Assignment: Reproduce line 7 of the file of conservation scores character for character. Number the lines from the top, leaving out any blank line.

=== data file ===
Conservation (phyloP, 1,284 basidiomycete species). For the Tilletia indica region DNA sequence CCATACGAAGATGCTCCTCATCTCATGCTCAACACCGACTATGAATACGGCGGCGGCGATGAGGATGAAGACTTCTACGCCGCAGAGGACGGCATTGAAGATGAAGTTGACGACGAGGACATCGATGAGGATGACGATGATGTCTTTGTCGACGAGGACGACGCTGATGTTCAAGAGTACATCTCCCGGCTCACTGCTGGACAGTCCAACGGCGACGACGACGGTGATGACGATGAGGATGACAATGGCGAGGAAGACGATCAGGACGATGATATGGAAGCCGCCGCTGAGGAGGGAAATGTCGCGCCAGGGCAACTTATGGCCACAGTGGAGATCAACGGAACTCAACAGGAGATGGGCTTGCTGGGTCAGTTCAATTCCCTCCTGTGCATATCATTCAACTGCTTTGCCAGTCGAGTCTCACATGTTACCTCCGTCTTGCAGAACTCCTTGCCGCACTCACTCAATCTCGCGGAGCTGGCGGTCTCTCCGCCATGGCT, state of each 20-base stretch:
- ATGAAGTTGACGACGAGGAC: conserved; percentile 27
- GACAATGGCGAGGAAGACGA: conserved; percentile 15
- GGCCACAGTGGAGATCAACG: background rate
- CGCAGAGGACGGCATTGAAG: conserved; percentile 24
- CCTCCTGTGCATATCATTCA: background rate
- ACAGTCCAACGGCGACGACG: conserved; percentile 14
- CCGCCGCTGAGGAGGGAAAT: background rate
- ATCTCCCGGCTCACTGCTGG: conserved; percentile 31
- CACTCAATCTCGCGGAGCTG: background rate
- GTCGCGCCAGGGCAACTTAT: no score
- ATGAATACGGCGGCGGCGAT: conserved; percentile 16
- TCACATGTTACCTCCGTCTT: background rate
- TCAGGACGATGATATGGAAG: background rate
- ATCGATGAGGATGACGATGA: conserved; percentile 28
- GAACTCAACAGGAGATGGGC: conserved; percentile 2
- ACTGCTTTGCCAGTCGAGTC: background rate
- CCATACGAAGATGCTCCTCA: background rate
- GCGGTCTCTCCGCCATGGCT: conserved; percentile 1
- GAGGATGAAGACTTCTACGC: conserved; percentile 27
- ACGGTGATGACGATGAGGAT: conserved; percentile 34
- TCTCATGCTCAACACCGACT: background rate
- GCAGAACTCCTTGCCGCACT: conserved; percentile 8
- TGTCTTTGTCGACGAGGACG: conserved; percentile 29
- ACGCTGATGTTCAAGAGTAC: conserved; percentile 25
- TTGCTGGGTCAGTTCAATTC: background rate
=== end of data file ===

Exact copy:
- ACAGTCCAACGGCGACGACG: conserved; percentile 14